22 March 2017

Historian Erik Loomis writes of Harvard President Drew Gilpin Faust,

I will also say that Faust is an embarrassment to the reputation of historians. Faust herself works on issues of justice in her writing and yet has sold out all the way. I really struggle to understand how you can know everything she knows and then want to treat pregnant hotel workers or impoverished dining hall workers in this way. I guess that’s why I will never climb the corporate ladder. 

I find this strange in two ways.  I do think Loomis is justified in pointing out hypocrisy in academia at the highest levels:  it's his profession, and he cares about the moral standards of his profession (that's how I, son of an academic, would put it anyway).  But:

1.  Do historians even have a "reputation" in this country to embarrass?  I suspect if you asked a hundred college-educated people between the ages of 30 and 90 to name some living American historians, the names David McCullough and Doris Kearns Goodwin would come up a lot, a lot.   I wish more college-educated people knew the names Barbara Tuchman (although she's dead) and James McPherson, and Linda Colley too.  Goodwin has had a few spots on her record.  Does knowing the hypocrisy of one Ivy League president lead to a feeling that those historians are hypocrites, just like the politicians?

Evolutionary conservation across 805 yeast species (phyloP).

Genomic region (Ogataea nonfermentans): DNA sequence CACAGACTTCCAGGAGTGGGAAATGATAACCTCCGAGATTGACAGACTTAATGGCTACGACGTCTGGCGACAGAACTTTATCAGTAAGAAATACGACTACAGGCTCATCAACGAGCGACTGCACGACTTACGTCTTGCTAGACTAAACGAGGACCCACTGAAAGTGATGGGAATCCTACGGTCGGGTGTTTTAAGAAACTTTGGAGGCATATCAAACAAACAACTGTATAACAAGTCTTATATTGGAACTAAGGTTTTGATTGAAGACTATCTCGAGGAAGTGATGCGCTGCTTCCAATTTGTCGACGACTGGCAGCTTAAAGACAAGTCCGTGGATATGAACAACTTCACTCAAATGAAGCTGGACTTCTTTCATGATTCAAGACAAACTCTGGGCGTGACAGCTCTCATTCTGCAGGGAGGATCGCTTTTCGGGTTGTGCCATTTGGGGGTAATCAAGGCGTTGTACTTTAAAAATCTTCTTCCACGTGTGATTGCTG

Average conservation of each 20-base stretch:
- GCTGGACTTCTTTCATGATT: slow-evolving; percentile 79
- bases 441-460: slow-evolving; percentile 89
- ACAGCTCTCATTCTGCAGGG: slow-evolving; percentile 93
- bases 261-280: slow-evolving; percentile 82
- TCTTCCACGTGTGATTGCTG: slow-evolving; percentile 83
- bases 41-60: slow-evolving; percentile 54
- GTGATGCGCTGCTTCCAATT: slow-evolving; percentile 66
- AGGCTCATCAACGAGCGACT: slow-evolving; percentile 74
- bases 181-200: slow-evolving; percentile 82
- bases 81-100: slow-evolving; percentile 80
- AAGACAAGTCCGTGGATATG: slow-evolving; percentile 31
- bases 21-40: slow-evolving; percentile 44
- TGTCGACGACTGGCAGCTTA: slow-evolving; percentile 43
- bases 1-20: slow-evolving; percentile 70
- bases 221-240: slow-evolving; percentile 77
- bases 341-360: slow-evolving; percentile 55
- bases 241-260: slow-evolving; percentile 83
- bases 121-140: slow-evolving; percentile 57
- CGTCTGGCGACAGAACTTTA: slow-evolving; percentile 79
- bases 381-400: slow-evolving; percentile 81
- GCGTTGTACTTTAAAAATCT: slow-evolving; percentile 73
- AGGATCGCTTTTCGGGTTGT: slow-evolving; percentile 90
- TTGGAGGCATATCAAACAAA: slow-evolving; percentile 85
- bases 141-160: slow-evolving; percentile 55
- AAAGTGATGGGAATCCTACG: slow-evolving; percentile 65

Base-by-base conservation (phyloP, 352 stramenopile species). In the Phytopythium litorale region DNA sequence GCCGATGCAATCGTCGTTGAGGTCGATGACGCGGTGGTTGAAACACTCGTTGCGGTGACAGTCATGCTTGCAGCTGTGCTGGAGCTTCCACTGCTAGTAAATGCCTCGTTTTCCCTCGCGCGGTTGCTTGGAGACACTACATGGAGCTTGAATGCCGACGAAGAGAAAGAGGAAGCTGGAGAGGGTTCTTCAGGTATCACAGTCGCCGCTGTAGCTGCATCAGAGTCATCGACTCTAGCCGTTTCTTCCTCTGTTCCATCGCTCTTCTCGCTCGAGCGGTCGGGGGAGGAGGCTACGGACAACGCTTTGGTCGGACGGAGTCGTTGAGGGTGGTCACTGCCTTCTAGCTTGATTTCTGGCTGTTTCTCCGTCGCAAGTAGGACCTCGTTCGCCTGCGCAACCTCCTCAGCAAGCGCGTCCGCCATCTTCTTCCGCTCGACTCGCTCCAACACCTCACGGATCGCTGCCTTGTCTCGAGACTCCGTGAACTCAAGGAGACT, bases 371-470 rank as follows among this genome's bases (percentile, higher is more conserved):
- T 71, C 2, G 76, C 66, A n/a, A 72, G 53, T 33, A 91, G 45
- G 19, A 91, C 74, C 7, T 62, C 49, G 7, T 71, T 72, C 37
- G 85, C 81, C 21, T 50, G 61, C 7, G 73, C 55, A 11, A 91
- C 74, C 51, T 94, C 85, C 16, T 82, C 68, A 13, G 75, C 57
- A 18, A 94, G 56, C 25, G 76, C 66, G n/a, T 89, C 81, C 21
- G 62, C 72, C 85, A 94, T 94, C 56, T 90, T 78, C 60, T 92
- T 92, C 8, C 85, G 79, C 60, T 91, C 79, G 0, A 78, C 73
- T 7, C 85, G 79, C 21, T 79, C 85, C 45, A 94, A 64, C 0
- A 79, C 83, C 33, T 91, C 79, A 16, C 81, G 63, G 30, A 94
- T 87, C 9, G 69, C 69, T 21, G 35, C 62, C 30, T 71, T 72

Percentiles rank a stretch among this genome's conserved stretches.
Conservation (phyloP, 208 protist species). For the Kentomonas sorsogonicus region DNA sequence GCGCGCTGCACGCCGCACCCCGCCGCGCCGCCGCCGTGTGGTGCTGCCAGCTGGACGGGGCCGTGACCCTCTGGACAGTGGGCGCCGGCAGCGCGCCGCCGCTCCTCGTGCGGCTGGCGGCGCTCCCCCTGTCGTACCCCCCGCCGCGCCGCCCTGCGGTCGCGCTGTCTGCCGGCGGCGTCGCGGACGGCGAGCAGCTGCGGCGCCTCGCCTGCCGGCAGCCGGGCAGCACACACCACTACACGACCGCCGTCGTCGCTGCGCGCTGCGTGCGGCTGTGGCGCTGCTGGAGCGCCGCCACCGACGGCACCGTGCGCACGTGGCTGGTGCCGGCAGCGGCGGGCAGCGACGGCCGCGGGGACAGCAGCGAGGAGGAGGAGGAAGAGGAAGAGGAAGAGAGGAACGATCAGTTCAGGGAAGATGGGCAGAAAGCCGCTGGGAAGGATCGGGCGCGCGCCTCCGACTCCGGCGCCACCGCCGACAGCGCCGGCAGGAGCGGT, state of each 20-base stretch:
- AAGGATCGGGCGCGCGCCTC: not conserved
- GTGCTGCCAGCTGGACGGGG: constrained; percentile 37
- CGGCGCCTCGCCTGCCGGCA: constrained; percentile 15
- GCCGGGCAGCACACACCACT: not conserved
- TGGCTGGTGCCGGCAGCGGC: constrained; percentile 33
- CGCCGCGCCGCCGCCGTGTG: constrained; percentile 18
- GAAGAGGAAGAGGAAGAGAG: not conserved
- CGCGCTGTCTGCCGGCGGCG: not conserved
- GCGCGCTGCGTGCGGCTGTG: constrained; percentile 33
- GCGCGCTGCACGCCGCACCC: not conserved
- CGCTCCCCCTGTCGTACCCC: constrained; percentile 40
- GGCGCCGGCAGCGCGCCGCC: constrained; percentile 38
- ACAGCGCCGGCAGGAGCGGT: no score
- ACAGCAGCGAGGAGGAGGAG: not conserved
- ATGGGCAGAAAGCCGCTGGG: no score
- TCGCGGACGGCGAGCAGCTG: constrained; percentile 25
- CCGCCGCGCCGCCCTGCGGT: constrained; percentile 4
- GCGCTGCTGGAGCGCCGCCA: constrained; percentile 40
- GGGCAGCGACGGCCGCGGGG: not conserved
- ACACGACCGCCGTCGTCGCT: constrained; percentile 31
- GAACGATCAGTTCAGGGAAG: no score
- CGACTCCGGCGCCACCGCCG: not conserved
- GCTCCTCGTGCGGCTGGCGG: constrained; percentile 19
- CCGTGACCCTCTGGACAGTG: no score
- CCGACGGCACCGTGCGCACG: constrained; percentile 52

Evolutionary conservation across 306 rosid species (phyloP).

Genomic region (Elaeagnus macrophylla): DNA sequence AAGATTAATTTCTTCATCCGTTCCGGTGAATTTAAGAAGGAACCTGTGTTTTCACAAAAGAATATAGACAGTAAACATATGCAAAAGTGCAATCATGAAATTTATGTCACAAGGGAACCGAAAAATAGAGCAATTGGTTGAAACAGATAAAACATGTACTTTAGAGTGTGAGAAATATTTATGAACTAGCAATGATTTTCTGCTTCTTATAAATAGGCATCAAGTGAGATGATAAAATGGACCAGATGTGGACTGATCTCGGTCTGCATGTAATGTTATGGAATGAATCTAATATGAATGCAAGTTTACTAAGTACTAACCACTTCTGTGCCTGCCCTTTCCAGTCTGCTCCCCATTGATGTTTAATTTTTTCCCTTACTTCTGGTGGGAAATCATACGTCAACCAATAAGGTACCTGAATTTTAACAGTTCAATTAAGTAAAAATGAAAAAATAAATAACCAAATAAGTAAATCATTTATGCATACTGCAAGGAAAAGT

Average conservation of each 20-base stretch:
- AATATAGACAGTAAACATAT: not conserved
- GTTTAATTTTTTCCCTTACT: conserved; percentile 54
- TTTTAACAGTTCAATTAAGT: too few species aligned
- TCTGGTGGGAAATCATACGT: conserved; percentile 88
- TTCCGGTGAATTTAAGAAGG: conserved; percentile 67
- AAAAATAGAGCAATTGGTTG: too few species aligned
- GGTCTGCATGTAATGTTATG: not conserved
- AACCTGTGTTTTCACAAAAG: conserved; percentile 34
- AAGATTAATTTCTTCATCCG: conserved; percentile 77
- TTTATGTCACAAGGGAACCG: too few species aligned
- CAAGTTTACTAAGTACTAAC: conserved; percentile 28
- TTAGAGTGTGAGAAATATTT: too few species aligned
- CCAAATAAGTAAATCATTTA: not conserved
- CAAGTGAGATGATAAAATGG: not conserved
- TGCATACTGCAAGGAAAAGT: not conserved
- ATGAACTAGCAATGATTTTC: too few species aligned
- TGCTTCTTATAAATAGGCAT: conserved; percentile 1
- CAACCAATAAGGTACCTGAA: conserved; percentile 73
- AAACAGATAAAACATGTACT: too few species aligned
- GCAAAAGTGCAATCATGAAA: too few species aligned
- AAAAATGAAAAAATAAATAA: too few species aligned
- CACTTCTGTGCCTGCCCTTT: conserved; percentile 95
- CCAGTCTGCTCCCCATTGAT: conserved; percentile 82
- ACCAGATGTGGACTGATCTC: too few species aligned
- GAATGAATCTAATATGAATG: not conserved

2.  "How you can know everything she knows and then..."  Well, didn't Upton Sinclair warn us about this?  "If a man's salary depends on his not understanding something..."  Sinclair lived through the presidency of Woodrow Wilson, a man who knew many many things as a historian and president of Princeton University.  Then, Wilson got into the Oval Office and waged unrelenting war on African-American civil rights.  (He called himself a 'progressive,' of course, and cared deeply about national self-determination for white Europeans.)  This was fifty years after slavery had been abolished.  One would hope the lessons of black American competency were ready to be learned by this point, right?  And yet, because Wilson relied on white Southern Democrats for his nomination, he did not seem to understand.

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